Latest News

(News - Aug 22/15)
UBC Professor Donates to Geology Department

An estate gift by emeritus Professor of Carbonate Petrology, Ted Danner will support outreach and undergraduate education in EOAS. The gift, valued at $1.1 Million, includes a mineral and gem collection housed in the Pacific Museum of Earth (pme.ubc.ca), as well endowments for undergraduate studies in the form of an entrance bursary and awards for excellence in field mapping. Prof. Danner taught at UBC from his appointment in 1954 through to well beyond retirement. He passed away in 2012. He is remembered by many for his enthusiastic introductory geology courses that drew countless students to further study in the earth sciences. Please have a look at UBC Press Release for more details.

(News - Jul 31/15)
Canada GEOTRACES--Arctic Research Drama

Roger Francois, Philippe Tortell and 9 other EOAS researchers (including 4 graduate students) are currently on the Coast Guard Ship Amundsen involved in a GEOTRACES expedition to gather data on climate change and its impact on the physics, chemistry and biology of the Arctic Ocean. Persistent harsh conditions in Hudson Bay that resulted in the late formation of sea ice have caused the isolation of some northern communities where fuel and food supplies are getting low. The Amundsen had to be diverted to help. See this report in the Globe and Mail for more details. The EOAS group has also published an opinion piece in the Globe and Mail highlighting the difficulties being caused by the inadequate logistical support of our Arctic presence (see here). We hear that after a long delay, the Amundsen will soon be steaming back to the GEOTRACES station. We send best wishes to all the shipboard scientists for the remainder of their expedition.


(News - Jun 20/15)
UBC hosted the GEOTRACES meeting

The GEOTRACES Scientific Steering Committee and Data Management Committee have been held from 13-17 July at UBC hosted by Maite Maldonado. GEOTRACES (www.geotraces.org) is an international study of the marine biogeochemical cycles of trace elements and their isotopes. Scientists from 35 nations have been involved in the programme, designed to study all major ocean basins over the next decade. So far, 747 stations have been sampled during 52 cruises resulting in more than 1000 data sets of hydrographical and geochemical data. To facilitate access to these data, the first GEOTRACES Intermediate Data Product is freely available on-line (http://www.bodc.ac.uk/geotraces/data/idp2014/). Digital data is accompanied by an electronic atlas (www.egeotraces.org) that provides 2D and 3D images of the ocean distribution of many of the parameters.


(News - Jun 17/15)
2015 Edition of Earth Matters is now online

Once again Mark Jellinek and his team have produced a remarkable newsletter. "A major initiative of the public relations committee over the last year was to produce the second volume of this EOAS annual report, which will be distributed electronically to alumni, donors, potential donors, other institutions and friends around the world." (M.Jellinek)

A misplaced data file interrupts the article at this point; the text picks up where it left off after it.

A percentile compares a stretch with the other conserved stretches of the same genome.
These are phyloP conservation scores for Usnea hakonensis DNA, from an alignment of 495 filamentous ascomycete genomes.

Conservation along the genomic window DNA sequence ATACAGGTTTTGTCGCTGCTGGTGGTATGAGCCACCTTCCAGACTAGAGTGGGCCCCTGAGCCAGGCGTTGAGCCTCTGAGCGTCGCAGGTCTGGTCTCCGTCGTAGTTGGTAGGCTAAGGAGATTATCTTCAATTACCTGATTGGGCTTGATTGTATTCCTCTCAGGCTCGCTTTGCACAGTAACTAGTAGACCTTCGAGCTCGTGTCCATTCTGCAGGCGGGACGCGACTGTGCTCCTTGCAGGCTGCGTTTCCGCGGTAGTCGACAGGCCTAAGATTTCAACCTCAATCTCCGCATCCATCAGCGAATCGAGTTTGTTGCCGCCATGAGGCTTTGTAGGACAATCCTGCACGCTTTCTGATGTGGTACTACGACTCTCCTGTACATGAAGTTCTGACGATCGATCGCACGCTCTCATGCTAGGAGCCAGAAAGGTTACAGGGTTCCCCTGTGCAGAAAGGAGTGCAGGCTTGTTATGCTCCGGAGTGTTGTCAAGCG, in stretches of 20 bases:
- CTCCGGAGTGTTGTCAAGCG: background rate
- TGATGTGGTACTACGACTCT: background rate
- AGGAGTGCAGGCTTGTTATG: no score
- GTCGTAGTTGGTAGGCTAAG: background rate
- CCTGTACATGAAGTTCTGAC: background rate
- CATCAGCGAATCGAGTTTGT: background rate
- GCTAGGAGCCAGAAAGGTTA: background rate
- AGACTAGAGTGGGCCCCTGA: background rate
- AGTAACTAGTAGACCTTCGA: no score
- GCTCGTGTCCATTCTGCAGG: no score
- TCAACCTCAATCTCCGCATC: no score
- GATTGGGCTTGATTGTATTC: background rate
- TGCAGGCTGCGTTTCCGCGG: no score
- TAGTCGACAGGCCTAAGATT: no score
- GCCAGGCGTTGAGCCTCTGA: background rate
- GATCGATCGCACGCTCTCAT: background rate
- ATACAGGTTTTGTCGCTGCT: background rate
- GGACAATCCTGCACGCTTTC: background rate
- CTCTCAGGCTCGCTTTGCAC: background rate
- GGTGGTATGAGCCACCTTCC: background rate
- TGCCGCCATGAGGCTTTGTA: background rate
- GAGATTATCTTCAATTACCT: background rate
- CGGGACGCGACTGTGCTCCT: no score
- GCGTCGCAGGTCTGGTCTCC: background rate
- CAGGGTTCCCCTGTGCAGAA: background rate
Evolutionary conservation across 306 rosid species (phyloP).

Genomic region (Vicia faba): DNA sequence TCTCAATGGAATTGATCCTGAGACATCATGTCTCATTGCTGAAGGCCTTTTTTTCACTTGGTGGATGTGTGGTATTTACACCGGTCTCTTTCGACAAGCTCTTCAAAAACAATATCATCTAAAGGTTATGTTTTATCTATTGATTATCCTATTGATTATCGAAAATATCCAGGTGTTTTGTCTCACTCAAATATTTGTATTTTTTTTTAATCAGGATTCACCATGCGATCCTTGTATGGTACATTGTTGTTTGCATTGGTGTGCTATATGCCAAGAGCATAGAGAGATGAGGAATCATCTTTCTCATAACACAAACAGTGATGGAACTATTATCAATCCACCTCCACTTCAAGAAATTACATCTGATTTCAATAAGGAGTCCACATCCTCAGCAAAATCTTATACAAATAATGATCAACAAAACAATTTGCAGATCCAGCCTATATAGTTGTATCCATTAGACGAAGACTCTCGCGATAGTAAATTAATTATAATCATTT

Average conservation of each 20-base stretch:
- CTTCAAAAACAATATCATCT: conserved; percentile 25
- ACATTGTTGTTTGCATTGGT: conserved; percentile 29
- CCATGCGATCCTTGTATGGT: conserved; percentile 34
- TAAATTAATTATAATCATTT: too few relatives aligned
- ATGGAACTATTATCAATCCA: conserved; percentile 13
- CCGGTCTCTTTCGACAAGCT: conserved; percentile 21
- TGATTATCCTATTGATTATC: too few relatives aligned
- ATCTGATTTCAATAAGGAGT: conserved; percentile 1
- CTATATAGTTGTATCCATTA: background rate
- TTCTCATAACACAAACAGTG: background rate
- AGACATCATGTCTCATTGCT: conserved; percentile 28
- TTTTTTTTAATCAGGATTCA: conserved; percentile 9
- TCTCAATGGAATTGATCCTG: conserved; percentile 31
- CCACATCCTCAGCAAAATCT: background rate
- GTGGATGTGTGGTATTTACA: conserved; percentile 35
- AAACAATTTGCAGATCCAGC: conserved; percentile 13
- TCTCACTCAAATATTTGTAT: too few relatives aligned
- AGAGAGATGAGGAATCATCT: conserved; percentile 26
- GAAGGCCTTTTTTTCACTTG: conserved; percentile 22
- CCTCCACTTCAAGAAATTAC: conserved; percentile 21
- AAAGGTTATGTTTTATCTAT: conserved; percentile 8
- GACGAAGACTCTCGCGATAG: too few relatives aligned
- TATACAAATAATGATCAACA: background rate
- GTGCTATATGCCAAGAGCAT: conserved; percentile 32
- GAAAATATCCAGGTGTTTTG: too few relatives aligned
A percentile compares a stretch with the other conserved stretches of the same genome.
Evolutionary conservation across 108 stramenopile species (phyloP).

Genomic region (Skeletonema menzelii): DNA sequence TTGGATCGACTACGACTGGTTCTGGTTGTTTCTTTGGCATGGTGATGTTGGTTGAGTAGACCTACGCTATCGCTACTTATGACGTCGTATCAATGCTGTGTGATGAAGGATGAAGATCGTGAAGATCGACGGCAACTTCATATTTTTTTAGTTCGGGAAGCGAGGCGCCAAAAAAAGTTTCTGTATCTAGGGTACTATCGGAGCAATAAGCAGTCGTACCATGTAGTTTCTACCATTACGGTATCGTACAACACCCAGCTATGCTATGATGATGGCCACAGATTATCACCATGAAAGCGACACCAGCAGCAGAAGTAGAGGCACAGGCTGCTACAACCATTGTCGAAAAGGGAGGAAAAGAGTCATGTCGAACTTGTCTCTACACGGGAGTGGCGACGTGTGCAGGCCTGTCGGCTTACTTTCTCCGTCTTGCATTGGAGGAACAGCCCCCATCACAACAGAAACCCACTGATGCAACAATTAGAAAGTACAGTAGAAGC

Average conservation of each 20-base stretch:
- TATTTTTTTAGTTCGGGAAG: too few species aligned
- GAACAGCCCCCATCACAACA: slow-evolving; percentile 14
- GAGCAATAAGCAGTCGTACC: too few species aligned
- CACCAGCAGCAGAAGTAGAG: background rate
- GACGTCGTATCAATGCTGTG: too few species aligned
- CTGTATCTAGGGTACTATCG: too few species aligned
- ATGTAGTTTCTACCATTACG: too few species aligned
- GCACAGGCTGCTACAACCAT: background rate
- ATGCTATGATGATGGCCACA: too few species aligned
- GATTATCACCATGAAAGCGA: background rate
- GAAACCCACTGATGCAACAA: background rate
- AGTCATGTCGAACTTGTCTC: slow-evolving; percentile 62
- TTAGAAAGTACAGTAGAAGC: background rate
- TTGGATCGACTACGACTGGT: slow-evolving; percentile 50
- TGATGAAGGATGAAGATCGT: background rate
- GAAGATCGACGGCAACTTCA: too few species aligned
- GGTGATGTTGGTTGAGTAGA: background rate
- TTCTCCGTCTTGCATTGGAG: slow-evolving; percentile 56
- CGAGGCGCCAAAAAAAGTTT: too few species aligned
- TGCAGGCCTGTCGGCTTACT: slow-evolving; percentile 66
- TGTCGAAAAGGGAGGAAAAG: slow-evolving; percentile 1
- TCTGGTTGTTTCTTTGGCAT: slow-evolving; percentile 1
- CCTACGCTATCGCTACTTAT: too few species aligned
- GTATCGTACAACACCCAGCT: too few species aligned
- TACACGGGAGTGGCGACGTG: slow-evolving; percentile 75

(Awards - Jun 17/15)
2015 CGS Student Competition Results

Gavin Black, Savanna Herman, Shammai Ugalino, and Aron Zahradka came in second in the Undergraduate Student Report (Group) competition. The competition entry was for their EOSC 445 design project titled "Long Lake Project: Tunnel versus Rock Cut Design - Option Analysis", which was sponsored by Charles Hunt of Tetra Tech EBA.


(News - Jun 15/15)
TELUS Optik video about the PME Museum

Spotlight Productions recently featured the Pacific Museum of Earth (interview with Kirsten Hodge) for their show, Family Central on TELUS Optik. This 3.5 minute segment will air on TELUS Optik Local's video on demand platform. This great overview of the PME is a must see (only 3.5 minutes)!
https://www.youtube.com/watch?v=zcV-K4oLOcE


(News - May 7/15)
MESSENGER Finds Evidence of Ancient Magnetic Field before plunging into the surface of Mercury

In an astonishing paper published today in Science, Catherine Johnson and colleagues show that Mercury's magnetic field, generated by a dynamo process in its molten iron outer core, has been in place for at least 4 billion years. Low altitude observations made by NASA's MESSENGER spacecraft revealed evidence of magnetization of ancient crustal rocks on Mercury and record a magnetic field that could also have been much stronger than it is today and potentially older than Earth's field. The MESSENGER spacecraft crashed onto Mercury's last week after running out of fuel at the end of a 10 year mission.
See the UBC-Press articale, the Science link, and a background Science perspective.


(Awards - May 1/15)
2 student awards

The Jack Henderson Prize for best M.Sc. thesis went to Tylor Ambrose
and
The Leopold Gelinas Medal for Best M.Sc. thesis went to Amy Ryan


Also see past front page entries from   2015,   2014,   2013,   2012

Faculty Positions in EOAS

Assistant Professor in Geological Engineering


Colloquia & Seminars

Sep09 1:00 PM *

Hansruedi Maurer The curse of dimensionality in exploring the subsurface

Sep24 4:00 PM

Chris Atchison An International Perspective of Inclusive Geoscience Workforce Development in the 21st Century

Oct01 4:00 PM

Robert Clayton TBA

Thesis Defenses

Sep03 9:30 AM

Erik Munson Reservoir Characterization of the Duvernay Formation, Alberta: a Pore- to Basin-Scale Investigation [SV:EOAS ]


Welcome Prospective Students

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The Department administers majors, honours and applied science programs that attract over 300 undergraduate and 160 graduate students. Our programs offer challenges to students at all levels. To learn more see;